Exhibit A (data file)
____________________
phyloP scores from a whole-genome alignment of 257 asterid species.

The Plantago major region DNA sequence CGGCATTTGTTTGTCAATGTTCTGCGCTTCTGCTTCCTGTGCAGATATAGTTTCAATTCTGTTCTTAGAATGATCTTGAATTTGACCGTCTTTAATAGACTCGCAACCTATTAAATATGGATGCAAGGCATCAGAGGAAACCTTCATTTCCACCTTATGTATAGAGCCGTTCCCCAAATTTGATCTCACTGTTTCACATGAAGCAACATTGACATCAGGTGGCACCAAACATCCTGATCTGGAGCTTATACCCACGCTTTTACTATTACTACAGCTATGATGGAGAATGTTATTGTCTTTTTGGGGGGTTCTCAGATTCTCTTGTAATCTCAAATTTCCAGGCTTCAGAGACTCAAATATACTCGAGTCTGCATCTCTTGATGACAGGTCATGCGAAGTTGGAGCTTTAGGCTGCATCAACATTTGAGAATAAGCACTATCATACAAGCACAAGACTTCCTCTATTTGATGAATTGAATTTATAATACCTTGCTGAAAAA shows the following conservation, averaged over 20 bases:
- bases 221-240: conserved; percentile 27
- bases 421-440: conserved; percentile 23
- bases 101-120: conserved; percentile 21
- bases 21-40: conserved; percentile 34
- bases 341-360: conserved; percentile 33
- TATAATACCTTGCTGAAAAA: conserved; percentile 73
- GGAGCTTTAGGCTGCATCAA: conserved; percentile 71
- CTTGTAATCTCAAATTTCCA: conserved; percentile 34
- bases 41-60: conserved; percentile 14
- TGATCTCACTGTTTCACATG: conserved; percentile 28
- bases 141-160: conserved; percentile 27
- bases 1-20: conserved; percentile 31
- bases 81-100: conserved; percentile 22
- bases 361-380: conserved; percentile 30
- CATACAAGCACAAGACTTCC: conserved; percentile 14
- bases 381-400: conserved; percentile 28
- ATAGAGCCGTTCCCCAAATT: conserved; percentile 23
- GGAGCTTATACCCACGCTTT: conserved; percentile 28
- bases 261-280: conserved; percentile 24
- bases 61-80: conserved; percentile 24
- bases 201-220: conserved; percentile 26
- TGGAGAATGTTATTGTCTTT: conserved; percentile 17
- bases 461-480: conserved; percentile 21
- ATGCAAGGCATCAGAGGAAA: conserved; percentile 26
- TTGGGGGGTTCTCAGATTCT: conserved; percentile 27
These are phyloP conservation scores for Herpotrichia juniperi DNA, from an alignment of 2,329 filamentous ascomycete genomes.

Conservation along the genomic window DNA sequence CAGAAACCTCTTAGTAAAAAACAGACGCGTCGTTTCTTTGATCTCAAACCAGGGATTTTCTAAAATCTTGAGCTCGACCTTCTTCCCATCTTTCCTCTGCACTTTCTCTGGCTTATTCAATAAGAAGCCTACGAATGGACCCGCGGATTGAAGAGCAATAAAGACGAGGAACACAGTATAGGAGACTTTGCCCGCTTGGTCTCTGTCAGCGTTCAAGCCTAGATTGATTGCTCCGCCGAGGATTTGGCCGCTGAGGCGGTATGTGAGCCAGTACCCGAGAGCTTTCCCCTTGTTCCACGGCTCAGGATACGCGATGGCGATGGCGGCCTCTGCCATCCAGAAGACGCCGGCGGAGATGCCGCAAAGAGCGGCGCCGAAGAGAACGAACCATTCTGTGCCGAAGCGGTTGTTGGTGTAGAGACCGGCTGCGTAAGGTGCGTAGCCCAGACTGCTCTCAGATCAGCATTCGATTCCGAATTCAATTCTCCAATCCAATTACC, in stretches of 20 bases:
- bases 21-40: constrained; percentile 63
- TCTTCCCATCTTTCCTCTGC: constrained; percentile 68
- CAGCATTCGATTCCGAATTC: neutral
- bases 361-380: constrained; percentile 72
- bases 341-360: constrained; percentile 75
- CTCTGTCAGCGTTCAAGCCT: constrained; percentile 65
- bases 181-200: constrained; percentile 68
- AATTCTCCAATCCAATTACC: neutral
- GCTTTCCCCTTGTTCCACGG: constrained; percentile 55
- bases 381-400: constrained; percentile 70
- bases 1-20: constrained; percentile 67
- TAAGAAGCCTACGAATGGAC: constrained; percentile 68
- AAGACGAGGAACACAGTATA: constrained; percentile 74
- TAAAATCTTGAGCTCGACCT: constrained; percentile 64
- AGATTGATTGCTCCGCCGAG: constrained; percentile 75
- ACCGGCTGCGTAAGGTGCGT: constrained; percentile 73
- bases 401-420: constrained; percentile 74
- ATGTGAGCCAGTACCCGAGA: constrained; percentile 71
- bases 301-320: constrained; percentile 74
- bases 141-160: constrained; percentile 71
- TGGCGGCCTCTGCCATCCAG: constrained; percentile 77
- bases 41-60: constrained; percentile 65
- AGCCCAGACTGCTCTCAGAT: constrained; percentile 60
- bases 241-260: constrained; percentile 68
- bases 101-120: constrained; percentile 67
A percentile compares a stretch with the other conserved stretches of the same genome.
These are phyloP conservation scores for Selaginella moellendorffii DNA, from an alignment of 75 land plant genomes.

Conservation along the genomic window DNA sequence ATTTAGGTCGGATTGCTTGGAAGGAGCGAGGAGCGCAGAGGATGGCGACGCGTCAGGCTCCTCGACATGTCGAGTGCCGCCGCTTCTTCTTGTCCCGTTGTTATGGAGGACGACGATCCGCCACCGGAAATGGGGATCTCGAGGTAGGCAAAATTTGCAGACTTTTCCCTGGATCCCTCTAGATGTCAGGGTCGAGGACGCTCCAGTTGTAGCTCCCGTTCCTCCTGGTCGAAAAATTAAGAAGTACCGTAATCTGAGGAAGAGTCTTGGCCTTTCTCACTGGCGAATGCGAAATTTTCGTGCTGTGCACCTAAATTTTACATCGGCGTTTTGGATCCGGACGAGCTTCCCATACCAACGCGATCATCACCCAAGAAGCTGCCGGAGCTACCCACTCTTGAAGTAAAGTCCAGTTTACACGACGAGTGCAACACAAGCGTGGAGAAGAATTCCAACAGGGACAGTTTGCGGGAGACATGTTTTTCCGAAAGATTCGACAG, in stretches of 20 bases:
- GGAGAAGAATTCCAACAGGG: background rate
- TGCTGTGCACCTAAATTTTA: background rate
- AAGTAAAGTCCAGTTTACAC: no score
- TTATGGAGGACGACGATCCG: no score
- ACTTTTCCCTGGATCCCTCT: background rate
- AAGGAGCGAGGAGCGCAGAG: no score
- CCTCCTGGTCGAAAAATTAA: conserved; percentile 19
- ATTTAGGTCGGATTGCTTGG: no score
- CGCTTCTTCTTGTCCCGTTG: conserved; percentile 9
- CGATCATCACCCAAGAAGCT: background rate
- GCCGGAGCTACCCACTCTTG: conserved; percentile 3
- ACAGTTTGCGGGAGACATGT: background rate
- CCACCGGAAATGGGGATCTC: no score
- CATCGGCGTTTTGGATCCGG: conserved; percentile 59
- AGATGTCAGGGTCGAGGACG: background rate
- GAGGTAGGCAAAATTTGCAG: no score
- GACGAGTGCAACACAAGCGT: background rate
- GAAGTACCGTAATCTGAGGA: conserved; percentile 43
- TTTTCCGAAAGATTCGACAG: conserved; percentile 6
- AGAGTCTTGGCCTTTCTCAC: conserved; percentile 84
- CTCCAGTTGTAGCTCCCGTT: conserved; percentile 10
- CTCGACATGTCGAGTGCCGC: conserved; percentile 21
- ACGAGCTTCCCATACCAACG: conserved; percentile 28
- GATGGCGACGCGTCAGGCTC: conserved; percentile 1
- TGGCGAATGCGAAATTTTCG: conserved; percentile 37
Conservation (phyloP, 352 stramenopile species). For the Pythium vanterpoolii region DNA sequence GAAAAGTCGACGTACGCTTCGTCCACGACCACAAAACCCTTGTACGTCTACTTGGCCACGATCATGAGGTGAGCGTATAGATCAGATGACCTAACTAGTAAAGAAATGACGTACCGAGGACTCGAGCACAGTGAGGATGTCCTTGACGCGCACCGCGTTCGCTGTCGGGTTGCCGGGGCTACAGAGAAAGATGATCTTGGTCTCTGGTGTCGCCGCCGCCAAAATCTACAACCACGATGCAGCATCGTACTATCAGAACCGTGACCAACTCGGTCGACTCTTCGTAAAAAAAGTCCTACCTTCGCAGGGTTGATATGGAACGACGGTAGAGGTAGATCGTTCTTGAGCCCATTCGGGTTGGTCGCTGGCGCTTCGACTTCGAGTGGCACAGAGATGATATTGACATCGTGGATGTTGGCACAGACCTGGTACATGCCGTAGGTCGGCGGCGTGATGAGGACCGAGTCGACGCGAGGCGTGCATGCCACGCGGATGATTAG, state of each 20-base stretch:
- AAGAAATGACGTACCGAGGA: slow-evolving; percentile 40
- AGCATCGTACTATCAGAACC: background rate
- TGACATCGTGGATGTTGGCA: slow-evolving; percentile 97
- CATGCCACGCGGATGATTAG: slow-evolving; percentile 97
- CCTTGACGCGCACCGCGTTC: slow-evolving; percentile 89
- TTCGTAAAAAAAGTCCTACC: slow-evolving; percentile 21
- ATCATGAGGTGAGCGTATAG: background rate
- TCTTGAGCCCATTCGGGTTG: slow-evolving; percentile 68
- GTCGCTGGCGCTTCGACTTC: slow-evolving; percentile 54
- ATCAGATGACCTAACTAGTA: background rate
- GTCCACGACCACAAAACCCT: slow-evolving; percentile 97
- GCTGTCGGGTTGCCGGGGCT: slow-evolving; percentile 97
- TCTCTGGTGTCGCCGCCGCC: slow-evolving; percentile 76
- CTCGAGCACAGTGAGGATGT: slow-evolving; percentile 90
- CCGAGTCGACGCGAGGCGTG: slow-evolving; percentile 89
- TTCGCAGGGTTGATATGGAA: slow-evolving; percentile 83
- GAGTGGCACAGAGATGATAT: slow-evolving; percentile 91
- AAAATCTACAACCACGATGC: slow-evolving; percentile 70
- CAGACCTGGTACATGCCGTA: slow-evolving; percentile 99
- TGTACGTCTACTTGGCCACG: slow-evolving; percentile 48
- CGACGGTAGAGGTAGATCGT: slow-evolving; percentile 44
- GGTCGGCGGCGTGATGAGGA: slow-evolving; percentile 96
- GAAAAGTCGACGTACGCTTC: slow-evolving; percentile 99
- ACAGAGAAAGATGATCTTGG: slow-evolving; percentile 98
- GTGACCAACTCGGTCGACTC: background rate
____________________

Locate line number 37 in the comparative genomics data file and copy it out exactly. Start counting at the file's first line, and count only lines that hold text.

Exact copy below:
- AATTCTCCAATCCAATTACC: neutral